However, many questions remain, including why they were in a state of undress and what caused the massive internal injuries? If it was an avalanche, the typical death is due to asphyxiation.
Although an avalanche supposedly hit, the tent was near the surface, sticking out of the snow.
Further, there was no sign of an avalanche at the location. According to Heavy, “in over 100 expeditions to the region since the incident, no one has reported conditions creating an avalanche.” The slope seemed too mild to have been the site of an avalanche.
See more from House of History:
Computer Models Suggest Freak Avalanche
Today, after 62 years, scientists offer new explanations for the Dyatlov Pass Incident. Most recently, National Geographic suggests science has the answer after using computer models to run avalanche simulations. Strangely, the models use animation from the movie Frozen and car crash experiments.
Two Swiss researchers used the film’s snow animation code, avalanche simulation models, and car crash impact models. They found that a small avalanche merely 16 feet across could have caused the traumatic injuries seen in the victims. It would be a very rare perfect storm, at an “exact spot, at that exact moment, during that one very wintery night.”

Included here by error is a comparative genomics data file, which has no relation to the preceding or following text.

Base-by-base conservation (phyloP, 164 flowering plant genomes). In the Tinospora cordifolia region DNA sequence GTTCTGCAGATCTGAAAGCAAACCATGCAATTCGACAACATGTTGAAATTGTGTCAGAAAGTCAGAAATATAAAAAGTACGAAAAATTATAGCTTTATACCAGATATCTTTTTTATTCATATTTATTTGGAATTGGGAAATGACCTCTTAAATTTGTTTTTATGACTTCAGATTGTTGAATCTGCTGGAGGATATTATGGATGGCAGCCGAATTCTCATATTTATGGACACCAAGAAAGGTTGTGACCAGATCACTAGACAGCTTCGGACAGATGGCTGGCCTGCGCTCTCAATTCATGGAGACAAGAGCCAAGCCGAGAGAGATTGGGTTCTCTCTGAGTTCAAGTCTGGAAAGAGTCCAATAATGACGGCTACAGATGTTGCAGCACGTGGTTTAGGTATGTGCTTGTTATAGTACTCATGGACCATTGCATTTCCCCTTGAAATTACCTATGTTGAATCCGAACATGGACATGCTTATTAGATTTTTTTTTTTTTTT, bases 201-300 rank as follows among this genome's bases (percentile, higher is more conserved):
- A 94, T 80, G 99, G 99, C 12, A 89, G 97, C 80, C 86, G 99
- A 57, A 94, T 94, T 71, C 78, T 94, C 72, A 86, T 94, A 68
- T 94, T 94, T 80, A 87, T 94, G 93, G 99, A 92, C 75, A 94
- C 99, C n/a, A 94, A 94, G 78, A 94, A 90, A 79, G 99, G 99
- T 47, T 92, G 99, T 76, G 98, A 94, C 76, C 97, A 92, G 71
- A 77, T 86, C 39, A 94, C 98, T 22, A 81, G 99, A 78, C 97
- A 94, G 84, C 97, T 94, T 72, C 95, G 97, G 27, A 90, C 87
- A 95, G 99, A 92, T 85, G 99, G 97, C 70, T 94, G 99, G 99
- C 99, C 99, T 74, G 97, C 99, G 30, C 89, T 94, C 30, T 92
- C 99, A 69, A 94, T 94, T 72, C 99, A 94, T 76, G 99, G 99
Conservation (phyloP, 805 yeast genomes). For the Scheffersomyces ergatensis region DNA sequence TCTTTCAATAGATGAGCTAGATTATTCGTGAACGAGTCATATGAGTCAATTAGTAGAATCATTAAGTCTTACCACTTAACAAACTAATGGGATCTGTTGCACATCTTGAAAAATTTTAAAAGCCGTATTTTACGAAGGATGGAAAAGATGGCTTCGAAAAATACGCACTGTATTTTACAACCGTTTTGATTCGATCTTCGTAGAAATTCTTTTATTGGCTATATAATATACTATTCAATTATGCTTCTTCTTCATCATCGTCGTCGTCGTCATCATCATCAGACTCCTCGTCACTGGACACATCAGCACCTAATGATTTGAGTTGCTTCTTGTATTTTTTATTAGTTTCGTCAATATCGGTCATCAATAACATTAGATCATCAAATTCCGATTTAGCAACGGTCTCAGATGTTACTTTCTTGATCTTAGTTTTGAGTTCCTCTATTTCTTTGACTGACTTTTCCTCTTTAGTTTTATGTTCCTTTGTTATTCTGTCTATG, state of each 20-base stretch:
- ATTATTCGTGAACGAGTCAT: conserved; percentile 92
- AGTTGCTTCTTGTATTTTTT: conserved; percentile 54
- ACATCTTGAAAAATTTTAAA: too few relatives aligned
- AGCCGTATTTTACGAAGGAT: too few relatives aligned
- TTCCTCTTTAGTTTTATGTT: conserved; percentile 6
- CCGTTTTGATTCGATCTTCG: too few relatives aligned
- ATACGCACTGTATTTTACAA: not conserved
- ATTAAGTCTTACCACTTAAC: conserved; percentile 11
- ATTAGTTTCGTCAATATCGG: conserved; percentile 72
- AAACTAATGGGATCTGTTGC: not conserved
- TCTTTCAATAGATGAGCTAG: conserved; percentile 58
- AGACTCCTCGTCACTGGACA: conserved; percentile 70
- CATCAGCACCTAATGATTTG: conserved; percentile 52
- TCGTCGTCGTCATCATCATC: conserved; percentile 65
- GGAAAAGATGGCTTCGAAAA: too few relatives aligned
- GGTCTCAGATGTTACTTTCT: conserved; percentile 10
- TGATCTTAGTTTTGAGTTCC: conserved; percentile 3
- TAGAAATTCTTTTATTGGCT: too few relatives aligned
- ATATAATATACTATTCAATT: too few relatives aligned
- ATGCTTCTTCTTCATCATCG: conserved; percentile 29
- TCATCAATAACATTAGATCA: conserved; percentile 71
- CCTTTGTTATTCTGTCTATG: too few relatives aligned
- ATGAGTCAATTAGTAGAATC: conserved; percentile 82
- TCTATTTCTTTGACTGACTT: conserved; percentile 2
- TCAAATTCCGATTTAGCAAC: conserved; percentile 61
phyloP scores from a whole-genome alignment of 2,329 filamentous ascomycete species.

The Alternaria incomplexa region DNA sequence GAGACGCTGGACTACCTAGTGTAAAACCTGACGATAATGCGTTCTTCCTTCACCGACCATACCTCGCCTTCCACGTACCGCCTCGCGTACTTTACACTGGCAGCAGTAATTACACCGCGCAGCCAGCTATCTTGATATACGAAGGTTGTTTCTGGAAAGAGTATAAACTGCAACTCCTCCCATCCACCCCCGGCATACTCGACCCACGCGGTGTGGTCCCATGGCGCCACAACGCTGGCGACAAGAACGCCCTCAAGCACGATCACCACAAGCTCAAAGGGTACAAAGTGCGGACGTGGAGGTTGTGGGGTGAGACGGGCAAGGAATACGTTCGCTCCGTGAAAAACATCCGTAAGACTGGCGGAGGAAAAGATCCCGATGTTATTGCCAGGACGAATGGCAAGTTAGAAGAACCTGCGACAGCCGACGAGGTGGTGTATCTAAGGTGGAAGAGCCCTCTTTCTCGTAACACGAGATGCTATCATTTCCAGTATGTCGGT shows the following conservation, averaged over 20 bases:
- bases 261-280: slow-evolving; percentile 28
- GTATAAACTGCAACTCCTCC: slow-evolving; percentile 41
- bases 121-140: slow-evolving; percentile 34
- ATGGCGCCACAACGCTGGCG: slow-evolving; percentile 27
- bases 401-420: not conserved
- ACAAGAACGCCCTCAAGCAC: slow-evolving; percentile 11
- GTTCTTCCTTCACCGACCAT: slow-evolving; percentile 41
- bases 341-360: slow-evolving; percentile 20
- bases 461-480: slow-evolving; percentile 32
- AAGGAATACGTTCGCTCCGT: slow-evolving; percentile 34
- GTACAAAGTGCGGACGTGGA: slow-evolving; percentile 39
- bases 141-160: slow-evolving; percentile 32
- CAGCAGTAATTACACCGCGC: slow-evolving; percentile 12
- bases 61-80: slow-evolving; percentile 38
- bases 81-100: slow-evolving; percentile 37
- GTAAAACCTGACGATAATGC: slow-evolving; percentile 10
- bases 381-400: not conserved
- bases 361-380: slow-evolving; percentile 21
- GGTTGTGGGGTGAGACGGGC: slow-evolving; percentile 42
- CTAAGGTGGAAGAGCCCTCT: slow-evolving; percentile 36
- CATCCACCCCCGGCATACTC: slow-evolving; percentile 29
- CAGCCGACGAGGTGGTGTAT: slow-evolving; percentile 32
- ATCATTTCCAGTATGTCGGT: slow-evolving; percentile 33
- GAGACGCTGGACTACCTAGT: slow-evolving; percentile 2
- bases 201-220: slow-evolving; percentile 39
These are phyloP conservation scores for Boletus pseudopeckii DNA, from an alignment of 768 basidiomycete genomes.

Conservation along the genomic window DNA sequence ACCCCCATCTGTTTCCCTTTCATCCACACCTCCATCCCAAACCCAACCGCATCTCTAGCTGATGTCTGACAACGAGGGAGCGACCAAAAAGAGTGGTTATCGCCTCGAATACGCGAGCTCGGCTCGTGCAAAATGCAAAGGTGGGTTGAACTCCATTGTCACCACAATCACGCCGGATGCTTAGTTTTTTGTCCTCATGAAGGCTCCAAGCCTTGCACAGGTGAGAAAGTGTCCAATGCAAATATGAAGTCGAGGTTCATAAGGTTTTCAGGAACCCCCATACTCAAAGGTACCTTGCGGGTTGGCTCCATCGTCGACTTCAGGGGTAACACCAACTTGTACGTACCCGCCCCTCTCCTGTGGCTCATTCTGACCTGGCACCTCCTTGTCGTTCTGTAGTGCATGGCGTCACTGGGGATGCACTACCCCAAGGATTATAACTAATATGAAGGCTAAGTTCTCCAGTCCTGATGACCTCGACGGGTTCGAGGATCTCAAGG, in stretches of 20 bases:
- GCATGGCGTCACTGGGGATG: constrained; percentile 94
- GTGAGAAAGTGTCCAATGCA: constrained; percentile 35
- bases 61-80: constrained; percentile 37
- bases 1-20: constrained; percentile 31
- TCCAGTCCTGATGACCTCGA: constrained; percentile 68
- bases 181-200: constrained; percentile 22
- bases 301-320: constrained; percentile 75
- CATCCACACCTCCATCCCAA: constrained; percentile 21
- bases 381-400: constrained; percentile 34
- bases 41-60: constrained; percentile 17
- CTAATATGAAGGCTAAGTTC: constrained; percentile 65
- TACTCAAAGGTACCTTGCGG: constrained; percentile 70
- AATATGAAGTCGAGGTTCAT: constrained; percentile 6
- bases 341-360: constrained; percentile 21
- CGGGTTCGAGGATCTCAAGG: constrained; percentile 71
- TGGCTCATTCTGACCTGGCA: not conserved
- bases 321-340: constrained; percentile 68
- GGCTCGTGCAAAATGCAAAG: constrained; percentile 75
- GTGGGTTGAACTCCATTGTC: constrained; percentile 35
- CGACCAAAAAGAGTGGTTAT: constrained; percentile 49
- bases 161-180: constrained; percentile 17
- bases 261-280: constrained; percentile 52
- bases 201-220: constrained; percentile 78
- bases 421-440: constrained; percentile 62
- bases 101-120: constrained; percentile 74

“The researchers’ computer models demonstrated that a 16-foot-long block of hefty snow could, in this unique situation, handily break the ribs and skulls of people sleeping on a rigid bed. These injuries would have been severe, but not fatal—at least not immediately,” reported National Geographic.
Thus, a swift-moving slab of snow hit the campers as they slept. Three people were severely injured in the avalanche while the others tried to move them to safety. Lost in the dark, they had no chance to survive.
Further explanations suggest the hiker’s state of undress may have been caused by paradoxical undressing.
Clothing left with radioactive traces may have been caused by camping lanterns containing thorium.
Animals may have scavenged the bodies, resulting in missing eyes and tongue.
Thus, the experienced hikers were caught off guard by a freakish avalanche, unaware the seemingly gentle slope was treacherous beneath their campsite.
Was it a small freakish avalanche that caused the hikers’ death that night? Nobody knows for sure, but one of the researchers involved, Alexander Puzrin, says for him, “This is a story of courage and friendship.”
More from Expedition Unkown below:
Featured images: Screenshots via YouTube